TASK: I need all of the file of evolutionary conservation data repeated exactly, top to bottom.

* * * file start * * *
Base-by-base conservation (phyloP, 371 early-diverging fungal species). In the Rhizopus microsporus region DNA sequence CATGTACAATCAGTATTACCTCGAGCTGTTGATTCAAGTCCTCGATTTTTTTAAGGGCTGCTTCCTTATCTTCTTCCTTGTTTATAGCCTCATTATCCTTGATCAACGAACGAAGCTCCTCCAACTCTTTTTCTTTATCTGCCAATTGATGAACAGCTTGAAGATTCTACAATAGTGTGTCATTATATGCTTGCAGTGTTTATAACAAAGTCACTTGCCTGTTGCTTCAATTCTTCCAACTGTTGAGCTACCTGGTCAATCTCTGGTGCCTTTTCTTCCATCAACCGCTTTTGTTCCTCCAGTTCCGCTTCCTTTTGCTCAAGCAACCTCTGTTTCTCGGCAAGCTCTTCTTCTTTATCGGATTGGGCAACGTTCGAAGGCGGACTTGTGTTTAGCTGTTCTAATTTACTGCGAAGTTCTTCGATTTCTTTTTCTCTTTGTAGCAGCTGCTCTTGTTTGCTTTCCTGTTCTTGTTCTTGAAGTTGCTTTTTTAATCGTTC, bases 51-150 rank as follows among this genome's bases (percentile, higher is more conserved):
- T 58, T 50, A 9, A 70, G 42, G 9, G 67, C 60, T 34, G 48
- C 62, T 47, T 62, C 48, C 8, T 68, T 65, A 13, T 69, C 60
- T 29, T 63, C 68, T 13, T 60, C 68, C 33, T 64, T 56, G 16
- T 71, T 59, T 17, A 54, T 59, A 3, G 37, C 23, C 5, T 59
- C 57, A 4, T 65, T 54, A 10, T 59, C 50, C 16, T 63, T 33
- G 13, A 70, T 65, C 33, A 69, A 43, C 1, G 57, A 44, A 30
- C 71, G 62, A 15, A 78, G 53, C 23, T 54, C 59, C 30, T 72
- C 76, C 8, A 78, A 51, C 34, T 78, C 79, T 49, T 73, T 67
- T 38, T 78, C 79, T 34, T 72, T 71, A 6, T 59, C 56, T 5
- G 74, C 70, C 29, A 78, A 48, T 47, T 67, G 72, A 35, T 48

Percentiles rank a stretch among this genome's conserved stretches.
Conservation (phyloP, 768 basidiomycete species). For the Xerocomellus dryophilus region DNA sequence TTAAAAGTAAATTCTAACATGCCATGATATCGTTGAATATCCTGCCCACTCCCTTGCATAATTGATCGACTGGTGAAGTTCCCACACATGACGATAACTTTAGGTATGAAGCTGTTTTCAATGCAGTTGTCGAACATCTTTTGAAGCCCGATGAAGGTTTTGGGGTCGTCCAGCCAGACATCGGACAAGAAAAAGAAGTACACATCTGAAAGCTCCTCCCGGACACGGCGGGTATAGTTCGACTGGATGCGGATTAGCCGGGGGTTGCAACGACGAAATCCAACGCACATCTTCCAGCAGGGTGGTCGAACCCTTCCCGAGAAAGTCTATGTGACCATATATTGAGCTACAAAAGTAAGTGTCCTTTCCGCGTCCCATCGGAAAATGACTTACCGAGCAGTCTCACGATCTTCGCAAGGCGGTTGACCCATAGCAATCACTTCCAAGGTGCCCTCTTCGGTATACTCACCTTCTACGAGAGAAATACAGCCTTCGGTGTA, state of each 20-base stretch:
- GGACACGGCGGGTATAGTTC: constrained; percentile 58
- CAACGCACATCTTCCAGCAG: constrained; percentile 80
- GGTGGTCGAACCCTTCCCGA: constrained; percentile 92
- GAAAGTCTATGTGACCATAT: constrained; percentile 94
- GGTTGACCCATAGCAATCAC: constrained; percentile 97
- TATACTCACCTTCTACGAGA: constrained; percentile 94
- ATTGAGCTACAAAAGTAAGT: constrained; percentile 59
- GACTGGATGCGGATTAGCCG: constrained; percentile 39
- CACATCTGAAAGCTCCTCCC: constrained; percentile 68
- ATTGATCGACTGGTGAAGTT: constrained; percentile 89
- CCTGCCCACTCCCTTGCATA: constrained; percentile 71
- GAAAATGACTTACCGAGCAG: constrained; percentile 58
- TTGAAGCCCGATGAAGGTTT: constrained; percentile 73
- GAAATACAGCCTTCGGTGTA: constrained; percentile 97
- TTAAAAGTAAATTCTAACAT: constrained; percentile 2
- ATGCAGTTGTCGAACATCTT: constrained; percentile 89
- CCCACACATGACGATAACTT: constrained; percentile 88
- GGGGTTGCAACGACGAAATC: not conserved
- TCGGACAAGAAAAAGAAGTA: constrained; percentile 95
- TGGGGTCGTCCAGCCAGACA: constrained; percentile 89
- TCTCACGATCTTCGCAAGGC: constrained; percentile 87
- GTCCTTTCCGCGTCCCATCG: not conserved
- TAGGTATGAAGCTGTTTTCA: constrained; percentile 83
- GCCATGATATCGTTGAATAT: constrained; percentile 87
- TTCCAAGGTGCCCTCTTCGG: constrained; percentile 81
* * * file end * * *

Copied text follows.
Base-by-base conservation (phyloP, 371 early-diverging fungal species). In the Rhizopus microsporus region DNA sequence CATGTACAATCAGTATTACCTCGAGCTGTTGATTCAAGTCCTCGATTTTTTTAAGGGCTGCTTCCTTATCTTCTTCCTTGTTTATAGCCTCATTATCCTTGATCAACGAACGAAGCTCCTCCAACTCTTTTTCTTTATCTGCCAATTGATGAACAGCTTGAAGATTCTACAATAGTGTGTCATTATATGCTTGCAGTGTTTATAACAAAGTCACTTGCCTGTTGCTTCAATTCTTCCAACTGTTGAGCTACCTGGTCAATCTCTGGTGCCTTTTCTTCCATCAACCGCTTTTGTTCCTCCAGTTCCGCTTCCTTTTGCTCAAGCAACCTCTGTTTCTCGGCAAGCTCTTCTTCTTTATCGGATTGGGCAACGTTCGAAGGCGGACTTGTGTTTAGCTGTTCTAATTTACTGCGAAGTTCTTCGATTTCTTTTTCTCTTTGTAGCAGCTGCTCTTGTTTGCTTTCCTGTTCTTGTTCTTGAAGTTGCTTTTTTAATCGTTC, bases 51-150 rank as follows among this genome's bases (percentile, higher is more conserved):
- T 58, T 50, A 9, A 70, G 42, G 9, G 67, C 60, T 34, G 48
- C 62, T 47, T 62, C 48, C 8, T 68, T 65, A 13, T 69, C 60
- T 29, T 63, C 68, T 13, T 60, C 68, C 33, T 64, T 56, G 16
- T 71, T 59, T 17, A 54, T 59, A 3, G 37, C 23, C 5, T 59
- C 57, A 4, T 65, T 54, A 10, T 59, C 50, C 16, T 63, T 33
- G 13, A 70, T 65, C 33, A 69, A 43, C 1, G 57, A 44, A 30
- C 71, G 62, A 15, A 78, G 53, C 23, T 54, C 59, C 30, T 72
- C 76, C 8, A 78, A 51, C 34, T 78, C 79, T 49, T 73, T 67
- T 38, T 78, C 79, T 34, T 72, T 71, A 6, T 59, C 56, T 5
- G 74, C 70, C 29, A 78, A 48, T 47, T 67, G 72, A 35, T 48

Percentiles rank a stretch among this genome's conserved stretches.
Conservation (phyloP, 768 basidiomycete species). For the Xerocomellus dryophilus region DNA sequence TTAAAAGTAAATTCTAACATGCCATGATATCGTTGAATATCCTGCCCACTCCCTTGCATAATTGATCGACTGGTGAAGTTCCCACACATGACGATAACTTTAGGTATGAAGCTGTTTTCAATGCAGTTGTCGAACATCTTTTGAAGCCCGATGAAGGTTTTGGGGTCGTCCAGCCAGACATCGGACAAGAAAAAGAAGTACACATCTGAAAGCTCCTCCCGGACACGGCGGGTATAGTTCGACTGGATGCGGATTAGCCGGGGGTTGCAACGACGAAATCCAACGCACATCTTCCAGCAGGGTGGTCGAACCCTTCCCGAGAAAGTCTATGTGACCATATATTGAGCTACAAAAGTAAGTGTCCTTTCCGCGTCCCATCGGAAAATGACTTACCGAGCAGTCTCACGATCTTCGCAAGGCGGTTGACCCATAGCAATCACTTCCAAGGTGCCCTCTTCGGTATACTCACCTTCTACGAGAGAAATACAGCCTTCGGTGTA, state of each 20-base stretch:
- GGACACGGCGGGTATAGTTC: constrained; percentile 58
- CAACGCACATCTTCCAGCAG: constrained; percentile 80
- GGTGGTCGAACCCTTCCCGA: constrained; percentile 92
- GAAAGTCTATGTGACCATAT: constrained; percentile 94
- GGTTGACCCATAGCAATCAC: constrained; percentile 97
- TATACTCACCTTCTACGAGA: constrained; percentile 94
- ATTGAGCTACAAAAGTAAGT: constrained; percentile 59
- GACTGGATGCGGATTAGCCG: constrained; percentile 39
- CACATCTGAAAGCTCCTCCC: constrained; percentile 68
- ATTGATCGACTGGTGAAGTT: constrained; percentile 89
- CCTGCCCACTCCCTTGCATA: constrained; percentile 71
- GAAAATGACTTACCGAGCAG: constrained; percentile 58
- TTGAAGCCCGATGAAGGTTT: constrained; percentile 73
- GAAATACAGCCTTCGGTGTA: constrained; percentile 97
- TTAAAAGTAAATTCTAACAT: constrained; percentile 2
- ATGCAGTTGTCGAACATCTT: constrained; percentile 89
- CCCACACATGACGATAACTT: constrained; percentile 88
- GGGGTTGCAACGACGAAATC: not conserved
- TCGGACAAGAAAAAGAAGTA: constrained; percentile 95
- TGGGGTCGTCCAGCCAGACA: constrained; percentile 89
- TCTCACGATCTTCGCAAGGC: constrained; percentile 87
- GTCCTTTCCGCGTCCCATCG: not conserved
- TAGGTATGAAGCTGTTTTCA: constrained; percentile 83
- GCCATGATATCGTTGAATAT: constrained; percentile 87
- TTCCAAGGTGCCCTCTTCGG: constrained; percentile 81